Former president Donald Trump recently revived a pledge to repeal and replace the Affordable Care Act, noting on Truth Social: “The cost of Obamacare is out of control, plus, it’s not good Healthcare.” He declared that he was “seriously looking at alternatives” and urged Republicans: “never give up.”
Though the health-care debate has died down after a decade of controversy, families today remain saddled with rising insurance costs. Those costs will become a pressing political issue after President Joe Biden’s Obamacare-patching subsidies expire at the end of 2025. The next administration will have both the obligation and the opportunity to fix the dysfunction of the individual health-insurance market.
President Barack Obama signed the Affordable Care Act into law on March 23, 2010. The legislation’s centerpiece was its requirement that health insurers cover individuals with major preexisting conditions on the same terms as enrollees who signed up before they got sick. When this provision went into effect in 2014, enrollees’ average medical-care costs rose, forcing insurers to hike premiums. This led healthy individuals to drop their insurance, further pushing up the remaining enrollees’ cost of coverage—a destructive cycle that made buying and offering health insurance increasingly unattractive to individuals and insurers alike. From 2013 to 2017, premiums for the insured who purchased their coverage on the individual market rose by 105 percent. Government subsidies for low-income enrollees prevented the market from collapsing entirely but also increased the number of subsidized individuals; the ranks of the unsubsidized plummeted from 9 million in 2015 to 5 million in 2018.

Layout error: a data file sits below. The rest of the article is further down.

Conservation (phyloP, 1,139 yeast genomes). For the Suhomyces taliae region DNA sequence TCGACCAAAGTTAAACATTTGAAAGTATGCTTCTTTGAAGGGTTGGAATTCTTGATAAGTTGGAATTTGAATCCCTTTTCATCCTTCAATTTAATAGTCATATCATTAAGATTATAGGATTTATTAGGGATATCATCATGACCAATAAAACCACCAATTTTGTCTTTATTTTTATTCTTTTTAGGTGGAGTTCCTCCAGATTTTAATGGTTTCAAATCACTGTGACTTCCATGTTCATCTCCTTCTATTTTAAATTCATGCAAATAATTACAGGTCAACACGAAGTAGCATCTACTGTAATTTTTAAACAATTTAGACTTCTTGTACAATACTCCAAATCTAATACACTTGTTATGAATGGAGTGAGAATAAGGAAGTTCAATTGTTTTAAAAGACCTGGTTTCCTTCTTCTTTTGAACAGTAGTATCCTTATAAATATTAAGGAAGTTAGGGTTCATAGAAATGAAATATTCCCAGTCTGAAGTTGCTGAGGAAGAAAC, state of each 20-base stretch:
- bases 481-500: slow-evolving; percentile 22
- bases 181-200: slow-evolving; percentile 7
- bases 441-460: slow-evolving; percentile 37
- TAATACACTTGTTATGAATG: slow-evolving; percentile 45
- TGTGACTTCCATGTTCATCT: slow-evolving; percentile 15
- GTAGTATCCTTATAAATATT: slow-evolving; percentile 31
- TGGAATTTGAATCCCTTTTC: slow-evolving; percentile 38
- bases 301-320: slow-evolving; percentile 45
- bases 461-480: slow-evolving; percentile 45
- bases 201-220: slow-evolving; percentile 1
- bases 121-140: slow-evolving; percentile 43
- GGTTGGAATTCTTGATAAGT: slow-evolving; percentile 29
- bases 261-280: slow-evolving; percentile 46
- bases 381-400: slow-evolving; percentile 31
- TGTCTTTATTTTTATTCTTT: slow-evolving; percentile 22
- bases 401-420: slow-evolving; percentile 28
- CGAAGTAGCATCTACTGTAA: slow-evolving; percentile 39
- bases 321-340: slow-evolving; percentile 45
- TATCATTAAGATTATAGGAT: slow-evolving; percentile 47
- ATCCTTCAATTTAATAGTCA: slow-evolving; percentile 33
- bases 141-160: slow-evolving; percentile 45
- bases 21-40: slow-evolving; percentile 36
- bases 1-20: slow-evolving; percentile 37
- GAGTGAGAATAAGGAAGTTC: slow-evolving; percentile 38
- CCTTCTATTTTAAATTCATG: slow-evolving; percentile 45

Trump’s 2016 election was fueled in part by voters’ dissatisfaction with Obamacare. Congressional Republicans, however, never came close to crafting filibuster-proof reforms to change the ACA’s core insurance-market regulations. While the Trump administration implemented several modest reforms, it fell well short of its promise to replace Obamacare with “something terrific.”
When President Biden and congressional Democrats took power in 2021, they threw money at the problem instead of fixing the ACA’s dysfunctional insurance-market rules. Biden signed legislation that year expanding federal-aid eligibility to some individuals with incomes approaching $600,000. While subsidy expansion put the Obamacare controversy on hold, the debate will surely reignite after this law expires.
Since ACA subsidies are set to fall back to their original levels and can be reformed by a simple congressional majority via the budget-reconciliation process, Republicans will have vital leverage with which to extract broader reforms. In return for continuing the flow of funds, Republicans should demand changes to insurance-pricing rules. Specifically, they should insist that insurers be allowed to offer discounted premiums to individuals who sign up before they get sick, so long as they subsequently maintain continuous coverage.
Such a shift would not only reduce the cost of insurance for those purchasing plans but also encourage more people to enroll while healthy and lock in lower premiums before eventually falling ill. Coupling this reform with the provision of robust subsidies would enable Congress to uphold the ACA’s guarantee of aid to the poor and those with preexisting conditions, while ensuring that people who want to pay their own way can do so at a fair price.